Are you yearning for a higher quality environment to work from home? Have you considered a garden room or home office?
Over the years many of our clients have sought to maximise the potential of their garden, by building a bespoke garden room to provide ancillary accommodation to the main house. In London, where space is at a premium, this can be a great investment and the opportunities for the use of these garden rooms is almost endless. Many clients like the separation of working in a garden room, so creating a high quality home office is often the starting point. Other briefs we have been set are a music room, a studio for a photographer, an extra bedroom for guests, children’s playroom and a yoga studio to teach 1 on 1. Whatever the end use, a well designed building can provide a high quality working / living environment almost as good as that can be achieved in the main house.
The benefits of designing something to meet your own brief, and tailoring it to the site brings advantages over off the shelf garden room products. These include maximising the allocated plot, use of materials to compliment the main house, as well as being competitve to build if done at the same time as a main build project on the house.
Planning the garden room
Most of these garden rooms don’t require planning consent, as they can be built under permitted development (PD), which sets limits on the size and height of the stuctures. We generally advise our clients to obtain a certificate of lawful development before proceeding with the build. If the house is listed or situated in a conservation area, where the council have removed the PD rights – then you will need to apply for full planning and we have a lot of experience of these types of applications.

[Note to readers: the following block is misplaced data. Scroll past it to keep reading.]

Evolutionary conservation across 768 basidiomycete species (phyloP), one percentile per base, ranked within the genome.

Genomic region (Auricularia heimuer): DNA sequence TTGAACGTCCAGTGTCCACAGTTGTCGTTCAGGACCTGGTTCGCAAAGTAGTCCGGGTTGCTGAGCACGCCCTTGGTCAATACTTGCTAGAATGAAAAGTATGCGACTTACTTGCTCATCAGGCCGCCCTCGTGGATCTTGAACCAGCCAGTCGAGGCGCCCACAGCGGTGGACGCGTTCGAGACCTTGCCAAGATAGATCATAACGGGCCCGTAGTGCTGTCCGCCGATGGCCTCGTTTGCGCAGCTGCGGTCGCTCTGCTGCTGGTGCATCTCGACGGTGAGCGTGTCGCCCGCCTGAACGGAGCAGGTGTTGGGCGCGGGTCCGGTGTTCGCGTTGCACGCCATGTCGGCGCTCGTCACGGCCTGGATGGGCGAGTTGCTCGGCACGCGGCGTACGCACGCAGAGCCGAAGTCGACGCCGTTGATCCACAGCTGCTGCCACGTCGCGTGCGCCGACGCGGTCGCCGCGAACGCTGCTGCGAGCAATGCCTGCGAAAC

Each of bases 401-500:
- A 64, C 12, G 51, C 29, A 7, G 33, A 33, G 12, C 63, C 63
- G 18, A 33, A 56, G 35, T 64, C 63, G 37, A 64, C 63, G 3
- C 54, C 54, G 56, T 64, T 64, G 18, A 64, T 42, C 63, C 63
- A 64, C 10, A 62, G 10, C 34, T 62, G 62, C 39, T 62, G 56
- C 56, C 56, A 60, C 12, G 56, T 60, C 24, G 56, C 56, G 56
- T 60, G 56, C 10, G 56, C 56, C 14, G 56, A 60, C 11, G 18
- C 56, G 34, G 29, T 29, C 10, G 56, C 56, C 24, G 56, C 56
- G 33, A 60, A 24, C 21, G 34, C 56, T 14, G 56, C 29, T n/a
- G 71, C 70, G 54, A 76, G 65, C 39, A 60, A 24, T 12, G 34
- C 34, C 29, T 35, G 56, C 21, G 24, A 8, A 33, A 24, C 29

Contruction of the home office
There are a number of methods to construct these rooms, and much depends on buildability issues, cost, and the end performance of the building. Usually the stuctures are built to the same standards as the main house’s new works, including meeting building regulations. This includes being fully insulated, and compliance with electrical regulations. Timber frame can be a good option, as the timber stuctural elements are easy to erect and the stucture is lightweight, so foundations can be reduced. A masonry block system, does produce a more robust building, and if rendered or clad in brick, can compliment the house very well. Some clients like the aesthetic of timber cladding, as it feels more appropriate for a rear garden setting. There are many options available for cladding, which can natual weather to a grey patina or be treated to retain a colour. Typically the garden rooms have 1 or maybe 2 external aspects, so glazing is usually maximised on these elevations, as well as rooflights to maximise daylight and the perception of space.
Internally the garden rooms can be fitted out to a high standard, plastered, electrics and lighting, plumbing, and high quality finishes. Or there is often a requirement to fit out economically, and this can be done with simple palate of materials.
Access to the rear garden should also be considered as part of the design, especially if you will need to bring all the waste and materials for the build through the house. The proximity to the boundaries is also a consideration, as some build methods are much easier than others. Proximity of trees is also a constraint that could limit the height of the garden room building and the depth of foundations.
If you like the idea of maximising the potential of your garden, and want a haven to retreat to, then do get in touch here.